Tornado in Michigan damages more than 100 homes
DEXTER, Mich. (AP) - Sometime after a tornado ripped through this rural Michigan village, a solitary hand rose from the rubble of a destroyed home.
The first officer on the scene reached for the hand and pulled out an elderly man who was shaken but able to walk.
"That's the best part," Deputy Ray Yee said. "Every place I went to, I would have thought I would have found somebody laying there - deceased or whatever. But, knock on wood, everybody was OK." The twister that hit Dexter on Thursday evening damaged more than 100 homes and destroyed 13.
But no one was seriously hurt. "We're confident that we're not missing anybody," Fire Chief Loren Yates said Friday. Initial estimates were that the storm had winds of around 135 mph and lingered on the ground for about a half-hour, plowing a path about 10 miles long.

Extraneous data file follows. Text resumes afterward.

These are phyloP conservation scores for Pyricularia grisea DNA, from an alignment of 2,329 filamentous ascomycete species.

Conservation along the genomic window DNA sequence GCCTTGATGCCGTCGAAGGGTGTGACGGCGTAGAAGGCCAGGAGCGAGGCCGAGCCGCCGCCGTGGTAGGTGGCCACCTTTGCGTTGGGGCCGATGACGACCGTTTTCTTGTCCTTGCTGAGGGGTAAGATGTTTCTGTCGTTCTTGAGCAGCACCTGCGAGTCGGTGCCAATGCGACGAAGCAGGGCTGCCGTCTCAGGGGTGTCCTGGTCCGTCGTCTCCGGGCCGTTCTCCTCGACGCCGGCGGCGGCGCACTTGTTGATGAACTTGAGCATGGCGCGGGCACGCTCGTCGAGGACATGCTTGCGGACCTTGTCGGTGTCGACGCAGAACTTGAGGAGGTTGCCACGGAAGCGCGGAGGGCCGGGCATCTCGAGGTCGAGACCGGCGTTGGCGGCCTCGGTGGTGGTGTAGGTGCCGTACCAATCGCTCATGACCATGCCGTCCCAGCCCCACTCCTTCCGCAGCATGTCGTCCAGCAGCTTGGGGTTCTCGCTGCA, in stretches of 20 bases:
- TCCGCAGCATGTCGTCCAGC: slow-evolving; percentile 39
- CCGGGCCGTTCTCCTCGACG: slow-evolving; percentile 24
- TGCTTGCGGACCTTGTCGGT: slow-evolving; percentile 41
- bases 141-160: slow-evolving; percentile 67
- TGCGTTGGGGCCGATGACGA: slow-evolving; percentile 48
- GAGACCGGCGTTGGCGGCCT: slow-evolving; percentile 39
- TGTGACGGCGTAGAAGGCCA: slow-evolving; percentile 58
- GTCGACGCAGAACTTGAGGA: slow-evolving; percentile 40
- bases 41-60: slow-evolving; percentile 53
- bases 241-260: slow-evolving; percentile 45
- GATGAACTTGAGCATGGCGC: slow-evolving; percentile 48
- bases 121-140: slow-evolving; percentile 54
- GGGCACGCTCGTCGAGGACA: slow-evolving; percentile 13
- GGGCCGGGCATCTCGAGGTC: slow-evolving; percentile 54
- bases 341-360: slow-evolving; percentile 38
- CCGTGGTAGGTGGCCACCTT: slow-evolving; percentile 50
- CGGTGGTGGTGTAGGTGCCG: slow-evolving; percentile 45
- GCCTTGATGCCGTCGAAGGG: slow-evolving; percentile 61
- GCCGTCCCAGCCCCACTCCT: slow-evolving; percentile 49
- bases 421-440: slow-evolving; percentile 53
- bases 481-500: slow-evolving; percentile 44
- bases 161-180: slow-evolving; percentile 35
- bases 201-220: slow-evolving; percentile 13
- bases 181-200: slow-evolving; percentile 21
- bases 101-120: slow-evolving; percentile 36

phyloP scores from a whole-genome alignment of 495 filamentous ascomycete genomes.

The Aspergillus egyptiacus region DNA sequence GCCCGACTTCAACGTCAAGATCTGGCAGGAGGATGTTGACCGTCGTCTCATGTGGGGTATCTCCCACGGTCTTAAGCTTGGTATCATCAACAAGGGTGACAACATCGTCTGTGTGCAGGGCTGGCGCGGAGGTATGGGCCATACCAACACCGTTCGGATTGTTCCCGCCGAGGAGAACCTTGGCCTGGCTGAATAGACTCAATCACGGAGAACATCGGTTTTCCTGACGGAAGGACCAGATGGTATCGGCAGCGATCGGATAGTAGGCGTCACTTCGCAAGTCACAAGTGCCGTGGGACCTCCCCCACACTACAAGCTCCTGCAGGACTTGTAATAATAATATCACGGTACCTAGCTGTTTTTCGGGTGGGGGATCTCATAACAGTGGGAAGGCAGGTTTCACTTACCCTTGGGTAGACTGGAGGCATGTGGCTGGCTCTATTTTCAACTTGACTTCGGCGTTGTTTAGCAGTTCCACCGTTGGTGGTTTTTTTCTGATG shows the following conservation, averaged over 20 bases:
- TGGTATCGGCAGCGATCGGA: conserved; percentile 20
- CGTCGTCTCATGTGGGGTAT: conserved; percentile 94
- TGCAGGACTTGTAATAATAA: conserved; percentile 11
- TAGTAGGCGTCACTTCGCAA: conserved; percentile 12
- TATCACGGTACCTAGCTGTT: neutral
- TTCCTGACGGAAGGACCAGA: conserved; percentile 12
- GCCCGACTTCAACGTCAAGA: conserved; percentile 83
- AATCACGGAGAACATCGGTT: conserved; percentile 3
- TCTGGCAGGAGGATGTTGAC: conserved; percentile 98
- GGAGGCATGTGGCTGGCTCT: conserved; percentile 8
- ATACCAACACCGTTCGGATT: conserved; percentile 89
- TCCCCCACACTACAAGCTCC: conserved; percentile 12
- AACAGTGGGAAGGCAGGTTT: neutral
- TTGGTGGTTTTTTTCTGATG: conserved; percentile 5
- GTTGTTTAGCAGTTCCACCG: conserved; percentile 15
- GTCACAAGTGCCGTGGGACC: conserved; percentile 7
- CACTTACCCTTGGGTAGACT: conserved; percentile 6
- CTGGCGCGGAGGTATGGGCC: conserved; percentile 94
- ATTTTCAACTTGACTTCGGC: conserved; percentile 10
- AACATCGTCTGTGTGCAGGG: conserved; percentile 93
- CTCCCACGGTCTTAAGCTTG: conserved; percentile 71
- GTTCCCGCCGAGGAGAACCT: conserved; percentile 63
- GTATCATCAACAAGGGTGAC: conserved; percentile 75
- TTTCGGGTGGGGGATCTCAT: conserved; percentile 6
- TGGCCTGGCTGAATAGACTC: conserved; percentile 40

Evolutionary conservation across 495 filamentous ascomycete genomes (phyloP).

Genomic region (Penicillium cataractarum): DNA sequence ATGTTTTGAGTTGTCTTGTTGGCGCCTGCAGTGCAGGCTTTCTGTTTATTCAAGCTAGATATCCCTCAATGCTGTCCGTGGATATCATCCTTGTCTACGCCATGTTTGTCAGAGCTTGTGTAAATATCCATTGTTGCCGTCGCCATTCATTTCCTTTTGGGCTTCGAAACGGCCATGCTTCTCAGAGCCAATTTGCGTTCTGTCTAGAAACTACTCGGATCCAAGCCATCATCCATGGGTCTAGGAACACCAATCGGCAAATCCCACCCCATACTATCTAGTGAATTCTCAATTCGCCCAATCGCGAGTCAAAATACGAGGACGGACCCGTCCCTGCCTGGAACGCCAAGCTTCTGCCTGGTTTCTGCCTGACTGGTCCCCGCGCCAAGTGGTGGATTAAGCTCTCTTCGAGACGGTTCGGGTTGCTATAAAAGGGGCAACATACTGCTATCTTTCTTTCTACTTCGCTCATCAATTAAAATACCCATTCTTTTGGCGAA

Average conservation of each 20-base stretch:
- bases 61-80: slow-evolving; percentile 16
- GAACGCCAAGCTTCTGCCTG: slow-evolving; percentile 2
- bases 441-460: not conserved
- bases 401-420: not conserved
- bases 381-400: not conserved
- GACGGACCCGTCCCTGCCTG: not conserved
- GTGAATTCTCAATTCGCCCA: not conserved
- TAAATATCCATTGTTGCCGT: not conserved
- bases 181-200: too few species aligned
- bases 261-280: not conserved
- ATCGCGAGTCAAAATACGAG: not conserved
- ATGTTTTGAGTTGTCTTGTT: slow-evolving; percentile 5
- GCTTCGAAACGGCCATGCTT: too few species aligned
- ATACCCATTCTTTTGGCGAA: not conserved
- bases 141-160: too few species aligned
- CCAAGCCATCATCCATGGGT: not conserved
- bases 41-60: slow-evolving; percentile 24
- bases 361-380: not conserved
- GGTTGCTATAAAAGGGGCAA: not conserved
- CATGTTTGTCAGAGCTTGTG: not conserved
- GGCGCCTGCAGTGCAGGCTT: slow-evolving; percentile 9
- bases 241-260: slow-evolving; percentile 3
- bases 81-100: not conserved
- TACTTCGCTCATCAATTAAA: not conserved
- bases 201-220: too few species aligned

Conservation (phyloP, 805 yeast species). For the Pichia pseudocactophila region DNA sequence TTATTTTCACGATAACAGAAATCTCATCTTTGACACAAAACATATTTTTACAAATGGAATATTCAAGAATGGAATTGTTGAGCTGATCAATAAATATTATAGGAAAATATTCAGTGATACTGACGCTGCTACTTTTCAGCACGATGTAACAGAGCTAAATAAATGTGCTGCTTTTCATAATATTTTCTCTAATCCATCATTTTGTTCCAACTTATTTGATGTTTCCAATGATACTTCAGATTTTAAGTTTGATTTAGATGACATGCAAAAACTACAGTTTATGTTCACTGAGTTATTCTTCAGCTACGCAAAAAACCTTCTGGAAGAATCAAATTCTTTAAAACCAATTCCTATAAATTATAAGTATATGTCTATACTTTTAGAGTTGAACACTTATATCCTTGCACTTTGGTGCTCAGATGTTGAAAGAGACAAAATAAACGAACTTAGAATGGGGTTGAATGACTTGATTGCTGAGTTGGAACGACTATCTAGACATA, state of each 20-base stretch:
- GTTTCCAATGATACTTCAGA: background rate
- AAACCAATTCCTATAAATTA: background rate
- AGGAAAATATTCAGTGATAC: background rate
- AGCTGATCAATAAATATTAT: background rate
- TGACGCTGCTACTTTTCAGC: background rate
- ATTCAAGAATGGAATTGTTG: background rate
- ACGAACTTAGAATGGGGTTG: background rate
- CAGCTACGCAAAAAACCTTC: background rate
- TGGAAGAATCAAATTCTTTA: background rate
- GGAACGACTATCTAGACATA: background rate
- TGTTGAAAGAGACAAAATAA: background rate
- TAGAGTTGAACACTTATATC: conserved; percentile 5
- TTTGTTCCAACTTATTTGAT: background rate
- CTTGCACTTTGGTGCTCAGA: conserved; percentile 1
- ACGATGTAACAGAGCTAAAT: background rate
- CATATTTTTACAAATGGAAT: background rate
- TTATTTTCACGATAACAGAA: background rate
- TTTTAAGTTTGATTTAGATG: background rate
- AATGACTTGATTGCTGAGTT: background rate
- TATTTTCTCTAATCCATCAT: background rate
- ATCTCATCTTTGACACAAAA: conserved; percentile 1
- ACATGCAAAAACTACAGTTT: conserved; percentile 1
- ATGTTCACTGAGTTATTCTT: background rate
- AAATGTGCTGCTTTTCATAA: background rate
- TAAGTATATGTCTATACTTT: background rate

The tornado was part of a slow-moving system that also brought large hail, heavy rain and high winds. Gusts downed power lines, sparking fires.
Yates was amazed that no serious injuries were reported. He credited warnings issued ahead of the tornado.
By midday Friday, the buzz of chainsaws and the groans of heavy machinery filled the air as families sorted through the remains of houses that had been turned to splinters in the community northwest of Ann Arbor.
"I'm thankful to God that there were no serious injuries or fatalities with all this devastation," said Mark Olexa, standing in front of a 50-foot tree that was uprooted in front of his home. A nearby pizza shop and dry cleaners weren't spared.
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